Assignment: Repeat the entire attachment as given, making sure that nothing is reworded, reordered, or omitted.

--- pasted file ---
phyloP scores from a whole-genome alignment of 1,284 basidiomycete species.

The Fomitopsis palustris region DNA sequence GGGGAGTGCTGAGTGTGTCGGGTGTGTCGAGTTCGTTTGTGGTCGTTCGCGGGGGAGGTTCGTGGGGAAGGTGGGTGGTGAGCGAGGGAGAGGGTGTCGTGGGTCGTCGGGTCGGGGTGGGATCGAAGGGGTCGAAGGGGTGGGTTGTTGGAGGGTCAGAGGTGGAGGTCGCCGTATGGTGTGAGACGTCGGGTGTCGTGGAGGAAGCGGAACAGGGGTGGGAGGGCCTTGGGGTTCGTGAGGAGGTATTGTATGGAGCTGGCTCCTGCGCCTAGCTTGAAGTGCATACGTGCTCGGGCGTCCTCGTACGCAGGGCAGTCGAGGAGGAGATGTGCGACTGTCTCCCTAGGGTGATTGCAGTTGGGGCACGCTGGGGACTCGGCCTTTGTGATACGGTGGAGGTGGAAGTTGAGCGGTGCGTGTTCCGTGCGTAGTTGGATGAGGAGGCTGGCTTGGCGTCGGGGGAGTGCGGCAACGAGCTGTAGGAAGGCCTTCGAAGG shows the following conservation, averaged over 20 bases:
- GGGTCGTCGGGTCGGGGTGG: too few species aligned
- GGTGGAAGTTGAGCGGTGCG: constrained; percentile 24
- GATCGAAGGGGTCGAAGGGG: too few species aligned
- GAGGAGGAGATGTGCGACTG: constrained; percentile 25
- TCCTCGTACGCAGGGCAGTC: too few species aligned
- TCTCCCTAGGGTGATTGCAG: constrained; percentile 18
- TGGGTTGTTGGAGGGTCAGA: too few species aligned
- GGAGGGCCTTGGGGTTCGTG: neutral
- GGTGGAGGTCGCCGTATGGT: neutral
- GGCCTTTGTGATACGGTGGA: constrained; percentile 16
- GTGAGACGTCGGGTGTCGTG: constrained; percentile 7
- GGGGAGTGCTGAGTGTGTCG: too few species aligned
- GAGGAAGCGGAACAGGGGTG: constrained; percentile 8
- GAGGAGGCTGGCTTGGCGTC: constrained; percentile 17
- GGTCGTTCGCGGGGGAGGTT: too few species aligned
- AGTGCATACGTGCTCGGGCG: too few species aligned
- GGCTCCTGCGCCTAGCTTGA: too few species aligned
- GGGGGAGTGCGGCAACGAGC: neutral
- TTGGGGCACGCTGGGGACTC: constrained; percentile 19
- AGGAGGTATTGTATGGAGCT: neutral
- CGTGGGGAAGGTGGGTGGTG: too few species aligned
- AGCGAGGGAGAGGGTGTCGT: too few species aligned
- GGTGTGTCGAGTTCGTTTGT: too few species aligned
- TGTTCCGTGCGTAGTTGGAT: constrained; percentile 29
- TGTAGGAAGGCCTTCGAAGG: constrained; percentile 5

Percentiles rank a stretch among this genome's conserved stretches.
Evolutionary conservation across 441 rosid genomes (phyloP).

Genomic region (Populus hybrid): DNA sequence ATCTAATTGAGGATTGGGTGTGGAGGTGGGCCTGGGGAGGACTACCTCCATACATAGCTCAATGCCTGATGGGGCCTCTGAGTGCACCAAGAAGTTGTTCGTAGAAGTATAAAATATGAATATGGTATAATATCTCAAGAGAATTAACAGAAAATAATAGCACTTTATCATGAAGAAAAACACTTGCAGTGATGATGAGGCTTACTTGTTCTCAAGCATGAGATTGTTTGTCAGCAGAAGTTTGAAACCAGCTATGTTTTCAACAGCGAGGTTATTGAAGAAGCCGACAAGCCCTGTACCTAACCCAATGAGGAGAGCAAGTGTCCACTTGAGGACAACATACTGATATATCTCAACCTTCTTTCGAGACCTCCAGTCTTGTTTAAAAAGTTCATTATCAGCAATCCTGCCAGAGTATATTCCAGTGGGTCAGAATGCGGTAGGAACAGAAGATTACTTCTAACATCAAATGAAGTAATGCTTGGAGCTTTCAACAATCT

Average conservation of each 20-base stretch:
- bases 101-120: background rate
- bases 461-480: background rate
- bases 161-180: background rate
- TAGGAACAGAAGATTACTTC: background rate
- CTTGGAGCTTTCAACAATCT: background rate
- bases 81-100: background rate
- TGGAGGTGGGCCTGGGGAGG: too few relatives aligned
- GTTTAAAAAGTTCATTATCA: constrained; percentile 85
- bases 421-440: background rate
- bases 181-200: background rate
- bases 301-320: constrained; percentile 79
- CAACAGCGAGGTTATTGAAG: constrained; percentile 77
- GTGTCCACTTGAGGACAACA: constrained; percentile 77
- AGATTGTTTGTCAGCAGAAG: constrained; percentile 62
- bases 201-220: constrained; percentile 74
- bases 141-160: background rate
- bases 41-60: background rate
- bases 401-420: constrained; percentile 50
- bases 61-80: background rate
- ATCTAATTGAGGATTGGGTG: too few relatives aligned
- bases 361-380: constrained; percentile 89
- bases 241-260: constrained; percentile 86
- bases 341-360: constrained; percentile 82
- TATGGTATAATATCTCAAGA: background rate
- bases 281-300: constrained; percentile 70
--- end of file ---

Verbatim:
phyloP scores from a whole-genome alignment of 1,284 basidiomycete species.

The Fomitopsis palustris region DNA sequence GGGGAGTGCTGAGTGTGTCGGGTGTGTCGAGTTCGTTTGTGGTCGTTCGCGGGGGAGGTTCGTGGGGAAGGTGGGTGGTGAGCGAGGGAGAGGGTGTCGTGGGTCGTCGGGTCGGGGTGGGATCGAAGGGGTCGAAGGGGTGGGTTGTTGGAGGGTCAGAGGTGGAGGTCGCCGTATGGTGTGAGACGTCGGGTGTCGTGGAGGAAGCGGAACAGGGGTGGGAGGGCCTTGGGGTTCGTGAGGAGGTATTGTATGGAGCTGGCTCCTGCGCCTAGCTTGAAGTGCATACGTGCTCGGGCGTCCTCGTACGCAGGGCAGTCGAGGAGGAGATGTGCGACTGTCTCCCTAGGGTGATTGCAGTTGGGGCACGCTGGGGACTCGGCCTTTGTGATACGGTGGAGGTGGAAGTTGAGCGGTGCGTGTTCCGTGCGTAGTTGGATGAGGAGGCTGGCTTGGCGTCGGGGGAGTGCGGCAACGAGCTGTAGGAAGGCCTTCGAAGG shows the following conservation, averaged over 20 bases:
- GGGTCGTCGGGTCGGGGTGG: too few species aligned
- GGTGGAAGTTGAGCGGTGCG: constrained; percentile 24
- GATCGAAGGGGTCGAAGGGG: too few species aligned
- GAGGAGGAGATGTGCGACTG: constrained; percentile 25
- TCCTCGTACGCAGGGCAGTC: too few species aligned
- TCTCCCTAGGGTGATTGCAG: constrained; percentile 18
- TGGGTTGTTGGAGGGTCAGA: too few species aligned
- GGAGGGCCTTGGGGTTCGTG: neutral
- GGTGGAGGTCGCCGTATGGT: neutral
- GGCCTTTGTGATACGGTGGA: constrained; percentile 16
- GTGAGACGTCGGGTGTCGTG: constrained; percentile 7
- GGGGAGTGCTGAGTGTGTCG: too few species aligned
- GAGGAAGCGGAACAGGGGTG: constrained; percentile 8
- GAGGAGGCTGGCTTGGCGTC: constrained; percentile 17
- GGTCGTTCGCGGGGGAGGTT: too few species aligned
- AGTGCATACGTGCTCGGGCG: too few species aligned
- GGCTCCTGCGCCTAGCTTGA: too few species aligned
- GGGGGAGTGCGGCAACGAGC: neutral
- TTGGGGCACGCTGGGGACTC: constrained; percentile 19
- AGGAGGTATTGTATGGAGCT: neutral
- CGTGGGGAAGGTGGGTGGTG: too few species aligned
- AGCGAGGGAGAGGGTGTCGT: too few species aligned
- GGTGTGTCGAGTTCGTTTGT: too few species aligned
- TGTTCCGTGCGTAGTTGGAT: constrained; percentile 29
- TGTAGGAAGGCCTTCGAAGG: constrained; percentile 5

Percentiles rank a stretch among this genome's conserved stretches.
Evolutionary conservation across 441 rosid genomes (phyloP).

Genomic region (Populus hybrid): DNA sequence ATCTAATTGAGGATTGGGTGTGGAGGTGGGCCTGGGGAGGACTACCTCCATACATAGCTCAATGCCTGATGGGGCCTCTGAGTGCACCAAGAAGTTGTTCGTAGAAGTATAAAATATGAATATGGTATAATATCTCAAGAGAATTAACAGAAAATAATAGCACTTTATCATGAAGAAAAACACTTGCAGTGATGATGAGGCTTACTTGTTCTCAAGCATGAGATTGTTTGTCAGCAGAAGTTTGAAACCAGCTATGTTTTCAACAGCGAGGTTATTGAAGAAGCCGACAAGCCCTGTACCTAACCCAATGAGGAGAGCAAGTGTCCACTTGAGGACAACATACTGATATATCTCAACCTTCTTTCGAGACCTCCAGTCTTGTTTAAAAAGTTCATTATCAGCAATCCTGCCAGAGTATATTCCAGTGGGTCAGAATGCGGTAGGAACAGAAGATTACTTCTAACATCAAATGAAGTAATGCTTGGAGCTTTCAACAATCT

Average conservation of each 20-base stretch:
- bases 101-120: background rate
- bases 461-480: background rate
- bases 161-180: background rate
- TAGGAACAGAAGATTACTTC: background rate
- CTTGGAGCTTTCAACAATCT: background rate
- bases 81-100: background rate
- TGGAGGTGGGCCTGGGGAGG: too few relatives aligned
- GTTTAAAAAGTTCATTATCA: constrained; percentile 85
- bases 421-440: background rate
- bases 181-200: background rate
- bases 301-320: constrained; percentile 79
- CAACAGCGAGGTTATTGAAG: constrained; percentile 77
- GTGTCCACTTGAGGACAACA: constrained; percentile 77
- AGATTGTTTGTCAGCAGAAG: constrained; percentile 62
- bases 201-220: constrained; percentile 74
- bases 141-160: background rate
- bases 41-60: background rate
- bases 401-420: constrained; percentile 50
- bases 61-80: background rate
- ATCTAATTGAGGATTGGGTG: too few relatives aligned
- bases 361-380: constrained; percentile 89
- bases 241-260: constrained; percentile 86
- bases 341-360: constrained; percentile 82
- TATGGTATAATATCTCAAGA: background rate
- bases 281-300: constrained; percentile 70